November 03, 2012


EcoChallenge App Review

I first saw EcoChallenge mentioned on my Facebook feed when I read a status update that said a friend of mine had completed a challenge. Used to seeing updates from FarmVille, Sorority Life and a host of other games that I'm not particularly interested in, I didn't pay much attention to the update and continued scrolling down the page.

A month or two later, when I was having dinner with the friend in question, he dazzled me with an eco fact that I had never heard before. When I asked where he learned it, he told me Eco Challenge, and I then inquired as to whether it was a green trivia game or something of that nature. With a laugh, he went onto explain the purpose of this unique app developed by a team at the University of Applied Sciences Potsdam in Germany. Intrigued, I decided to give it a try. Here's a summary of my experiences and some background about the app:

The Basics

- Available for Phone, iPod touch and iPad models with iOS 3.0 or later. As of the date of this post, there is no version available for Android devices

- Free to purchase from the App Store 

- Offers English and German versions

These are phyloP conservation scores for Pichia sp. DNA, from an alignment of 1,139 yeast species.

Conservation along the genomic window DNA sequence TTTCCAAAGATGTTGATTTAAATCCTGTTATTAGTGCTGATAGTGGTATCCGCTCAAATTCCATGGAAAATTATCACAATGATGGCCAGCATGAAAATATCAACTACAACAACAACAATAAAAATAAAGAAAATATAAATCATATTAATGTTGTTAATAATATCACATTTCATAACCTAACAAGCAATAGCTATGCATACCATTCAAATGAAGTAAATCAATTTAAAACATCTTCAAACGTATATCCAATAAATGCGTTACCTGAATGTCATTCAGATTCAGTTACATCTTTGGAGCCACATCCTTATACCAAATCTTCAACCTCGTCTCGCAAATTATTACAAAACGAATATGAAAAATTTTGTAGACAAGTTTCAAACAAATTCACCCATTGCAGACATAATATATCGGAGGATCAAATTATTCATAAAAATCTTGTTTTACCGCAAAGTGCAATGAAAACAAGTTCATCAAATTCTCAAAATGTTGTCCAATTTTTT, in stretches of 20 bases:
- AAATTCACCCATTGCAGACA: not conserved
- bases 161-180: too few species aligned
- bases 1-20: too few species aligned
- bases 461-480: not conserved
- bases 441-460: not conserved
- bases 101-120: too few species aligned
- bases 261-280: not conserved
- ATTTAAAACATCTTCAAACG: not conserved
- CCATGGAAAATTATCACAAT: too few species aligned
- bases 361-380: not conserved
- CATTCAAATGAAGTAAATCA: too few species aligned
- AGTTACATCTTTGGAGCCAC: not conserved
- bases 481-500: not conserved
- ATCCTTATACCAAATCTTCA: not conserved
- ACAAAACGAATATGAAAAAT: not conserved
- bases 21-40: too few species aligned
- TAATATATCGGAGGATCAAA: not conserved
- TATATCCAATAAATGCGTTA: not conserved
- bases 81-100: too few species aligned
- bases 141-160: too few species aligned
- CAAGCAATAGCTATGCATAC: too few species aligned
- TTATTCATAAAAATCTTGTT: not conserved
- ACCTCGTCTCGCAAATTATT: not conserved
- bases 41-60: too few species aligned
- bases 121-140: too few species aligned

- Provides environmental facts around a specific green theme with topics changing weekly


- Includes a calculator that allows you to determine your own personal contribution to a specific environmental issue

- Offers two challenges that can allow you to make a change in your lifestyle and help with the week's eco concern

- Allows you to share your progress with friends on social media and complete challenges together

The Takeaway

Reducing your eco-footprint can be overwhelming. Sometimes, I feel like the little changes that I can make couldn't possibly help, but EcoChallenge makes the change that I can affect very tangible. For instance, the calculator showed me how much carbon dioxide the non-organic cotton in my closet had released into the environment. Once I saw the number, I was anxious to do better, and the challenges immediately made it possible for me to do so.

For each challenge, the app gives handy tips that help ensure your success, and the social media capabilities make the challenge more fun. Even if you can't commit to taking a weekly challenge, the app allows you to participate in the green tasks whenever you're able, making going green a little bit easier.

November 01, 2012


Introducing Paperless Kitchen Kits! Making it Easier to Go Paperless in Your Home!

At Paperless Kitchen, we're always looking for ways to make it easier to go green and eliminate paper from our kitchens. During our own attempts to decrease our eco footprints, we've tried out the products that we carry and have realized that many of them work together. That gave us the idea to offer a simple way to set up a paperless kitchen--Paperless Kitchen kits.